Implications of sand mining on the environment and livelihoods in Brong Ahafo Region
The relevance of sand in undertaking any developmental project is immeasurable. Every year, huge volumes of sand are mined from various places as raw materials for building projects. This study examined the effects of sand mining on the environment and livelihoods of people in some selected communities in Brong Ahafo Region. In this research, primary data from three districts in the region namely; Sunyani West District; Wenchi and Techiman Municipalities were used. Two hundred (200) respondents were chosen using the systematic, convenience and purposive sampling techniques. Data from the respondents were collected using field observations, questionnaires and interviews. The quantitative data were analysed using some tools of Statistical Product for Service Solutions (SPSS, version 20) such as Chi-square and Correlation. The qualitative data were analysed using content and thematic analysis of events as they unfolded in the field. The study found that, primarily unemployment influenced people into sand mining. Also, very high profits and regular income from the sales of sand were found to be some of the positive effects of sand mining on livelihoods. In addition, sand mining was found to have negative effects on livelihoods through destructions caused to vegetation cover and water bodies. The study further revealed the failure of the local authorities in protecting the environment and other livelihood activities from the operations of the sand miners. The study concludes that, although sand mining supports the livelihoods of some people, it also has the capacity of degrading the environment and subverting the livelihoods of farmers. The study recommends that, sand mining by-laws be established and enforced by all the assemblies. Such a move could prevent the sand miners from causing unwarranted destructions to farmlands, vegetation and water bodies. Again, sand mining sites should be properly demarcated by the local authorities to ensure that, environmental impact assessments are done on such lands prior to mining the sand.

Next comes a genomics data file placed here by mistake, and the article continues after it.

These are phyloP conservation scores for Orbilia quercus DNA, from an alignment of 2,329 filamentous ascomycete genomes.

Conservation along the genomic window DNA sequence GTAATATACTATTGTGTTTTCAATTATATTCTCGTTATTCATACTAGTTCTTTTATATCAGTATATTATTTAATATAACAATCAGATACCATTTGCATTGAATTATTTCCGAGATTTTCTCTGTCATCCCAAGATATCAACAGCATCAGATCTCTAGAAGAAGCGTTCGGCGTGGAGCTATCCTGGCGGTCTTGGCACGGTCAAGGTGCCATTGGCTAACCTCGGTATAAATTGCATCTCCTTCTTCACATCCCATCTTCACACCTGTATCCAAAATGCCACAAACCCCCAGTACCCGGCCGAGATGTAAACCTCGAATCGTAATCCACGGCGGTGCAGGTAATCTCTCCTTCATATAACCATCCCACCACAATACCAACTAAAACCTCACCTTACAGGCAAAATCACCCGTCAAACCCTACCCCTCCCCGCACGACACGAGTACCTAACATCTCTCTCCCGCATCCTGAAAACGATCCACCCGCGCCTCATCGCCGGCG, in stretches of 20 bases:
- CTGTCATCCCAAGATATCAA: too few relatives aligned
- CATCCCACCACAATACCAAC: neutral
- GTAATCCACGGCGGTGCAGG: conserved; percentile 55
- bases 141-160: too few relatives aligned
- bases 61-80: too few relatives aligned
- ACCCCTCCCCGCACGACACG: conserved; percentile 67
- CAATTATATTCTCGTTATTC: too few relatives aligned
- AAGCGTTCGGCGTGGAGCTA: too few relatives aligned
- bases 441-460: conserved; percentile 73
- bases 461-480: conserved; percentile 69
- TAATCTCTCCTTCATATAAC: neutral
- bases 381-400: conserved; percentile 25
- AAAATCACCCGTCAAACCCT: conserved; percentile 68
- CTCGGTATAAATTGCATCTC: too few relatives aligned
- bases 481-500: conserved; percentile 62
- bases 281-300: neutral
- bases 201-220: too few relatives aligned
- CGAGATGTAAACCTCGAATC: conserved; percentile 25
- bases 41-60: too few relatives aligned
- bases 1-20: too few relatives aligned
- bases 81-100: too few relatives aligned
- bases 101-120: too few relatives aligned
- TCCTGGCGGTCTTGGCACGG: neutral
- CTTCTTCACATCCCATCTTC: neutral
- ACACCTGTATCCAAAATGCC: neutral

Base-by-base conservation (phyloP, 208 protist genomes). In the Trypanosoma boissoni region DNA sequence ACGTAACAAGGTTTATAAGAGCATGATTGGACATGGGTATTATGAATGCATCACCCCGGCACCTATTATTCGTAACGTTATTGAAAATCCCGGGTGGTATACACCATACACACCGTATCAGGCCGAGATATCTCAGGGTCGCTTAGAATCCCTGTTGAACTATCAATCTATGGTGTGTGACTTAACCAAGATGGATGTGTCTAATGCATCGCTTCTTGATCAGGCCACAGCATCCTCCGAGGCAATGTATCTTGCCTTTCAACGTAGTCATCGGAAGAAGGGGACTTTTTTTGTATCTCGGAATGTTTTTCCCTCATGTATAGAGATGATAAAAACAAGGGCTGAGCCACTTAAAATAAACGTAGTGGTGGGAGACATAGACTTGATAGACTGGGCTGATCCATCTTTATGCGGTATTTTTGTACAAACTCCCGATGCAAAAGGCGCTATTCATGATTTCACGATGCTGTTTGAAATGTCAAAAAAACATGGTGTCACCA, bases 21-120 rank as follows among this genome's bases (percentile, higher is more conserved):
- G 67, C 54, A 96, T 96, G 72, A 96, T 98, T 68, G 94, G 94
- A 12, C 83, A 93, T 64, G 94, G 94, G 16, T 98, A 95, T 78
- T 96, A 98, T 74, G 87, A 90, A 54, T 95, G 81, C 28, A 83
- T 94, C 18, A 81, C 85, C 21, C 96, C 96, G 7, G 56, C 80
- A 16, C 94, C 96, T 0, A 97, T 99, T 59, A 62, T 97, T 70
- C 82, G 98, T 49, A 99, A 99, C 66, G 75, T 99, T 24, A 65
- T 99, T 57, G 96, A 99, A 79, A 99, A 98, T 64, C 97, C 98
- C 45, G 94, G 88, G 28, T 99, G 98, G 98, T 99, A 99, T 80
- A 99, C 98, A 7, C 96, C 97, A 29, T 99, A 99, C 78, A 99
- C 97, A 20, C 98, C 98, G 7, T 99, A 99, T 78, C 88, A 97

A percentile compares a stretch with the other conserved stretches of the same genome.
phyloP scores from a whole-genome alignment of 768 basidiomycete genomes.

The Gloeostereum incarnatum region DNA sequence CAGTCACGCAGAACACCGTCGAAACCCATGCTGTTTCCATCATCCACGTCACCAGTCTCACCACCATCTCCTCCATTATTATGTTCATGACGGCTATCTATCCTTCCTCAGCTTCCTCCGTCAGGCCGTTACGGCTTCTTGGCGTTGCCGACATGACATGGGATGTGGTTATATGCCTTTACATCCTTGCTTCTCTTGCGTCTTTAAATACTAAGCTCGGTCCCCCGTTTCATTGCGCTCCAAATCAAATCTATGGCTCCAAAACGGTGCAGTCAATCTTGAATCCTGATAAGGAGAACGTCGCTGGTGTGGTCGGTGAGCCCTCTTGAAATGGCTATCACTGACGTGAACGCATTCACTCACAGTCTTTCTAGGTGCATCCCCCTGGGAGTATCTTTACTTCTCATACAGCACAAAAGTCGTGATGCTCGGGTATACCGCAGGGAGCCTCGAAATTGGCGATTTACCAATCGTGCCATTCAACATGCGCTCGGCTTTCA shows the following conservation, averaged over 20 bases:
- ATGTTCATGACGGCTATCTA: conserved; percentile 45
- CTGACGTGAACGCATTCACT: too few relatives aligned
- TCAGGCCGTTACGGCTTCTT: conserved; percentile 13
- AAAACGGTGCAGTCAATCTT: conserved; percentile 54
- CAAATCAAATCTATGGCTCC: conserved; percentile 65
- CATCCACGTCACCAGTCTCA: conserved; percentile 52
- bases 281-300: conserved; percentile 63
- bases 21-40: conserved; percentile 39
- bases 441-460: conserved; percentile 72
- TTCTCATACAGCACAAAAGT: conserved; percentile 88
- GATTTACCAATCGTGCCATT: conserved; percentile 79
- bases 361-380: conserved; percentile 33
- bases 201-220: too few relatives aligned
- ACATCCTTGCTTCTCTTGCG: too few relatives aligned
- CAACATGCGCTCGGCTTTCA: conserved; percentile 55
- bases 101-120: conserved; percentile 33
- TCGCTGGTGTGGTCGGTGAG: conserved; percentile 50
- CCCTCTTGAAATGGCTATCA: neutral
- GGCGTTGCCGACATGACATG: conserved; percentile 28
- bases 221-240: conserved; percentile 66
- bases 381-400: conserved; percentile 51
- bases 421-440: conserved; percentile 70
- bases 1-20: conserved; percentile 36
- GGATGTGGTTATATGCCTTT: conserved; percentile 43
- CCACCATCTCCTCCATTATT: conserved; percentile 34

A thesis submitted to the Department of Geography and Rural Development, Kwame Nkrumah University of Science and Technology in partial fulfilment of the requirements for the award of Master of Philosophy in Geography and Rural Development,